Of all the mind-bending, boundary-busting trends to come out of the conceptual-art movement of the 1960s, one of the more enduring and yet lesser known is the “artist book,” which, loosely defined, is a book so unusual in appearance and design it is regarded as an object of art. Some artist books don’t really function as books at all — their pages may be encrusted with jewels, lacquered together in immovable clumps, or hollowed out to make images appear in relief — and so might better be described as sculptures that play off our expectations of what books are supposed to look like and how they are supposed to work. Even those artist books that can be flipped through and read in a conventional manner aren’t meant to be experienced as mere containers of information.
“The paper, the typeface, the binding, the printing, how the words and pictures are arrayed on the page, and how the book feels in your hands — all of these elements get pushed to the foreground in artist books,” says Karla Nielsen, a curator at Columbia’s Rare Book and Manuscript Library (RBML).
A few months ago, the RBML acquired the archive of one of the most important artist-book publishers operating today: Granary Books, a small New York City–based press that, under the guidance of its longtime director and lone editor Steve Clay, has produced some 125 artist books over the past three decades. Granary’s list of authors reads like a who’s who of the genre. Susan Bee, Johanna Drucker, Emily McVarish, George Schneeman, Buzz Spector, Cecilia Vicuña, and Jonathan Williams are among the dozens of book artists to release work through Granary.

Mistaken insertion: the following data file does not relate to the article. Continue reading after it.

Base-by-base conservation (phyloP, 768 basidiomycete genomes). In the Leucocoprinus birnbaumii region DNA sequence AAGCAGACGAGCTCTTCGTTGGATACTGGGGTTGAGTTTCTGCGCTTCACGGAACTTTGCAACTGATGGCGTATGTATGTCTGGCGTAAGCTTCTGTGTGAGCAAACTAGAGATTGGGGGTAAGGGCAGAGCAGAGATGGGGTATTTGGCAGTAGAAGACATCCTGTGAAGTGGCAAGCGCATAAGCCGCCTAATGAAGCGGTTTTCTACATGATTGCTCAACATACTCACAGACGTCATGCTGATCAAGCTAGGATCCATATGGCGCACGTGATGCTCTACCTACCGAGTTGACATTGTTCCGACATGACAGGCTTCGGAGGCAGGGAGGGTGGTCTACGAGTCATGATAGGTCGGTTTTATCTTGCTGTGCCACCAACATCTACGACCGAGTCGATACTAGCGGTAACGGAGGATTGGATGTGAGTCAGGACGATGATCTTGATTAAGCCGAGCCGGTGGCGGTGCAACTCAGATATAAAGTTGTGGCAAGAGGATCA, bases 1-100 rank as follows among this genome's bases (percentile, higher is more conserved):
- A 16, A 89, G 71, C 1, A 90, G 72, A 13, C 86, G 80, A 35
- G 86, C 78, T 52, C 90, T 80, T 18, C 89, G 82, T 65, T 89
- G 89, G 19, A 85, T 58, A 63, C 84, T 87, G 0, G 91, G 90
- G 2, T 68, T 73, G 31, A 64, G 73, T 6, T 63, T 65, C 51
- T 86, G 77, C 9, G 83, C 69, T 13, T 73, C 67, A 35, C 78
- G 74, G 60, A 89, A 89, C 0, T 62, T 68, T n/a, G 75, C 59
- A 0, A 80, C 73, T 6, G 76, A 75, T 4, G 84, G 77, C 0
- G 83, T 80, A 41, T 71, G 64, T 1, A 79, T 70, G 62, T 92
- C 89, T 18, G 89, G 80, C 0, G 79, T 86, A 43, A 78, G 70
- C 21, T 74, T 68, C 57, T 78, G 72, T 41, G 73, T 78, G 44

Published in limited editions of as few as twenty-five or fifty copies, the artist books that Granary puts out aren’t found in bookshops; most of them are sold directly to museums, libraries, and private art collectors, typically for a thousand dollars or more apiece. This allows Granary and its affiliated artists to invest great effort and expense in producing them. The painter Susan Bee, for instance, hand-painted all the artwork in each of forty copies of Talespin, a 1995 Granary title that presents her darkly humorous scenes of sex and romance beneath snippets of traditional nursery rhymes. Similarly, the sculptor Buzz Spector, in creating A Passage, from 1994, meticulously tore every page in its forty-eight copies so that they start off as flaky stubs and gradually get wider; the effect is that a short essay by Spector about the limitations of visual perception and memory, which was printed identically on every page before Spector ripped them, is fully readable only at the end of the wedge-shaped volume.
“If you’re working with a painter, why not treat the book as a collection of original paintings?” says director Clay, sixty-three, who still runs the press out of his SoHo loft. “If you’re working with a sculptor, why not explore the book’s sculptural properties?”